Galileo Galilei (1564-1642) | A Particle in Motion...Galileo's Life | The Parabolic Path...A Modern View The Parabolic Path...Galileo's View | References | Back to the front page The Parabolic Path...Galileo's View
Vincent W. Lau
The modern view of projectile motion requires one to study modern concepts such as velocity and acceleration. The irony is that Galileo himself is responsible for these ``modern'' concepts. So by studying how we explain projectile motion today, we are really studying Galileo's explanation as well. What is of interest, though, is how Galileo came to the conclusions that we study today.
Galileo exposed the world to his physical findings in a book entitled
In Sagredo: ...a fine thing if you were able to give some quick and easy rule by which a mechanician might draw a parabola upon a plane surface? What is interesting is the conclusion that Galileo draws from his simple, yet effective, method of drawing parabolas above:
Salviati: ...[the] experiment furnished clear and tangible evidence that the path of a projectile is a parabola.
In the Fourth Day (chapter) of
Imagine any particle projected along a horizontal plane without friction; then we know...that this particle will move along this same plane with a motion that is uniform and perpetual [constant velocity with no acceleration], provided the plane has no limits. But if the plane is limited and elevated, then the moving particle...will on passing over the edge of the plane acquire, in addition to its previous uniform and perpetual motion, a downward propensity due to its own weight [gravity]; so that the resulting motion which I call projection, is compounded of one which is uniform and horizontal and of another which is vertical and naturally accelerated [which is the same as our results in Eqns. (6), (7), (8) and (9)]. The statement above is just a wordy version of the equations obtained in the previous section. Galileo puts it all together and what results is the theorem we have spent our time discussing:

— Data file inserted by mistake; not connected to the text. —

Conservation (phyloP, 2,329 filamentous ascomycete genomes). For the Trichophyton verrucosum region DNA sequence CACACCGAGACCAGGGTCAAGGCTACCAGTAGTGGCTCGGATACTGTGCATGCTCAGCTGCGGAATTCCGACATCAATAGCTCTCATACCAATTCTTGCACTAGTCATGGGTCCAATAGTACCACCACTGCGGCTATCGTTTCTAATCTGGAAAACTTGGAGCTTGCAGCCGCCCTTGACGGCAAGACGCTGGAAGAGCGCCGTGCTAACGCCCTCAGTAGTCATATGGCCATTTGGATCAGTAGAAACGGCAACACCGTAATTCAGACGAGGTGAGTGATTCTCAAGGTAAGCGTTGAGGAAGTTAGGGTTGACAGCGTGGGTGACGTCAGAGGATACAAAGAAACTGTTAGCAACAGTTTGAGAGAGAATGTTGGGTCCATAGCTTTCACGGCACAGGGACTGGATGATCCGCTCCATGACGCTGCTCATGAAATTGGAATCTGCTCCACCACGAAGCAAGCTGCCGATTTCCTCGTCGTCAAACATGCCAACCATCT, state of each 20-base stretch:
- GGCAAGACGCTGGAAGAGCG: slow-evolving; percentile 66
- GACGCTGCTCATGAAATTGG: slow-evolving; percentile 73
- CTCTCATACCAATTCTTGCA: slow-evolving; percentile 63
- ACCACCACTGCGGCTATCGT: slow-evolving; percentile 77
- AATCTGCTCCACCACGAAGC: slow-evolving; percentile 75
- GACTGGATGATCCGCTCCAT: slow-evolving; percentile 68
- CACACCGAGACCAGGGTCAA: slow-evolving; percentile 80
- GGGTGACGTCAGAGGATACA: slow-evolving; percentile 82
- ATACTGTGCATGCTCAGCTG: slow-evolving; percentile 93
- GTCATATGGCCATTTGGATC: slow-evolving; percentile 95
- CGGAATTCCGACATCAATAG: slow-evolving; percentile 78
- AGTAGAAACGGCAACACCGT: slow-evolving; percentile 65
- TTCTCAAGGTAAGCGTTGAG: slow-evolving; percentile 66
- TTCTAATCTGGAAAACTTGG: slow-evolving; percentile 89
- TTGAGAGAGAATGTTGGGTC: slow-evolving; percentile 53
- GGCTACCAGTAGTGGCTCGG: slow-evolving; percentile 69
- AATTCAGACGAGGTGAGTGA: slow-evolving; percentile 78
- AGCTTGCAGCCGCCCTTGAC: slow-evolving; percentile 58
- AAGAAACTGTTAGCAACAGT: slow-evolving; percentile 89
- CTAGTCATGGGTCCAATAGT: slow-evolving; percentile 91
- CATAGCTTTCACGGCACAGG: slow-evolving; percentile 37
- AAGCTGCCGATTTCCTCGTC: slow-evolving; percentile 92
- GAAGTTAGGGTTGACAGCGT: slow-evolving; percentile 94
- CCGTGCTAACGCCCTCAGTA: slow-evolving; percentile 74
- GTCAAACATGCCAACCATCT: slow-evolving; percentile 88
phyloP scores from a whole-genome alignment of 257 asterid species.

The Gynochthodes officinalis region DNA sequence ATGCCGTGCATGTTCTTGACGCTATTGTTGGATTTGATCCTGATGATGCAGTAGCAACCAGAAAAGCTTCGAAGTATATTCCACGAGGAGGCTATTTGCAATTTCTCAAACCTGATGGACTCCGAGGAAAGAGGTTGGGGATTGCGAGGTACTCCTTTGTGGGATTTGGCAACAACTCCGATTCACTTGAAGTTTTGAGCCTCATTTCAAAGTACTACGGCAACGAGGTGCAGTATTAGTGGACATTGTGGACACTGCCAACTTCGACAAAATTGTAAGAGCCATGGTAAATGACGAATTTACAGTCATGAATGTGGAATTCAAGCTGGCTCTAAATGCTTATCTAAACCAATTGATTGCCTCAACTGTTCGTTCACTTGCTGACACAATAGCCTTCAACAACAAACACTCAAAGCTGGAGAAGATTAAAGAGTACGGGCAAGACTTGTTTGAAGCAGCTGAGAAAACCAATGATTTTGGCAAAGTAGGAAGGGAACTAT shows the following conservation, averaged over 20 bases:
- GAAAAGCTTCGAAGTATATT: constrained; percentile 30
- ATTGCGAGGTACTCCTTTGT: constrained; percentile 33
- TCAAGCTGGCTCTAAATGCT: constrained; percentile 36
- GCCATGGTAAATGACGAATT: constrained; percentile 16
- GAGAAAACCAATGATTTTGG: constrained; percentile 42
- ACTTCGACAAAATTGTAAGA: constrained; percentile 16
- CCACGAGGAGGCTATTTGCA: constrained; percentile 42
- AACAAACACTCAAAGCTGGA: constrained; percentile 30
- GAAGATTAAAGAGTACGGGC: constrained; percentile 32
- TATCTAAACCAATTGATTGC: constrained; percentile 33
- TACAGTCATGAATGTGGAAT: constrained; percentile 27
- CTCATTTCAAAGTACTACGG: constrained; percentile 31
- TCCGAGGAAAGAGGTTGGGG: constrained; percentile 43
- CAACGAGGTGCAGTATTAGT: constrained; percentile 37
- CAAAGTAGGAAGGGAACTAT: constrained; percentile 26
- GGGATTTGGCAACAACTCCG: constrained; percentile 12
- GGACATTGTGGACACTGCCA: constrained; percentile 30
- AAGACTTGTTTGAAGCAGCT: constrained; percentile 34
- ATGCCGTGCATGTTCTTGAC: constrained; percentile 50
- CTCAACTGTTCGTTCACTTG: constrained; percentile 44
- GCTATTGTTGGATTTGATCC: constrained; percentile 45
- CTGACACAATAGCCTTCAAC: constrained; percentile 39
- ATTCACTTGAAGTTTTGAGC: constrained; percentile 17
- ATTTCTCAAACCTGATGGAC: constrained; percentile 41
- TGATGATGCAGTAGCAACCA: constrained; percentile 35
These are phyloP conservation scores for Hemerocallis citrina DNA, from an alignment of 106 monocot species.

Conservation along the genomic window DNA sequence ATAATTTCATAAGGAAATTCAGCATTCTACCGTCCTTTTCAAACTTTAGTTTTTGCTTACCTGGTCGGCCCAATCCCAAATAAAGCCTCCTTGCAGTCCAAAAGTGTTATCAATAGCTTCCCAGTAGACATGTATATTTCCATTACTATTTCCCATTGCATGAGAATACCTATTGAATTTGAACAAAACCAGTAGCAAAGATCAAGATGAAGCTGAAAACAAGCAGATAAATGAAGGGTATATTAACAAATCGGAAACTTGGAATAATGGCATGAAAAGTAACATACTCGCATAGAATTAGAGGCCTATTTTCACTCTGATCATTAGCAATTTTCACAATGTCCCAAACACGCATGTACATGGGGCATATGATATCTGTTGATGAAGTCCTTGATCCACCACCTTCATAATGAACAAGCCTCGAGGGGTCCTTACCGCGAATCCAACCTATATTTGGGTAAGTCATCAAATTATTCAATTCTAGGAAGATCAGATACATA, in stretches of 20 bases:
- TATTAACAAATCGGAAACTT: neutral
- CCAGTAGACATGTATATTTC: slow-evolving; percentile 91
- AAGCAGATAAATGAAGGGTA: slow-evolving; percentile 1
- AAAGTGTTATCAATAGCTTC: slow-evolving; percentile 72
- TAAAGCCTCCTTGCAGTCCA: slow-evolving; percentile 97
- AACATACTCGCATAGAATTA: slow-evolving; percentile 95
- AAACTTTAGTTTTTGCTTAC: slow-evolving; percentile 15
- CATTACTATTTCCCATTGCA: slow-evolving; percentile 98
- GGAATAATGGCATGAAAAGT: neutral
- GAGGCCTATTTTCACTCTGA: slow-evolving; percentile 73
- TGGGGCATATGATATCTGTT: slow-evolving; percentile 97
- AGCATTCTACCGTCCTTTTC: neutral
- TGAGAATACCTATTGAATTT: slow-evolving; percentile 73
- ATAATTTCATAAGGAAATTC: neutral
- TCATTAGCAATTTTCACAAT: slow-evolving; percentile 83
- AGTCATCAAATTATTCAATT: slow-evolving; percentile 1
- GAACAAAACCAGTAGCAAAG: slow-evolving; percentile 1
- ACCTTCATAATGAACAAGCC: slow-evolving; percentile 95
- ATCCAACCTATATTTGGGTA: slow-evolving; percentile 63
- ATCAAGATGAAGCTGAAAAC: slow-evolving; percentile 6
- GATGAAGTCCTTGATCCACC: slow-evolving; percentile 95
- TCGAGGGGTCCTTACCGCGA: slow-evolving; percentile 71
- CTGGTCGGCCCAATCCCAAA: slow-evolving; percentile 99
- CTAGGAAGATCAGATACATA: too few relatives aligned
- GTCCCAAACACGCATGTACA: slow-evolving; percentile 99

It is amazing that Galileo, through experiment, found this result that we still use and teach today. We are fortunate to have been allowed to reap the rewards of his genius, and although Galileo is best known for his work in astronomy, we must be grateful that he chose to lead us onto the right path in physics.
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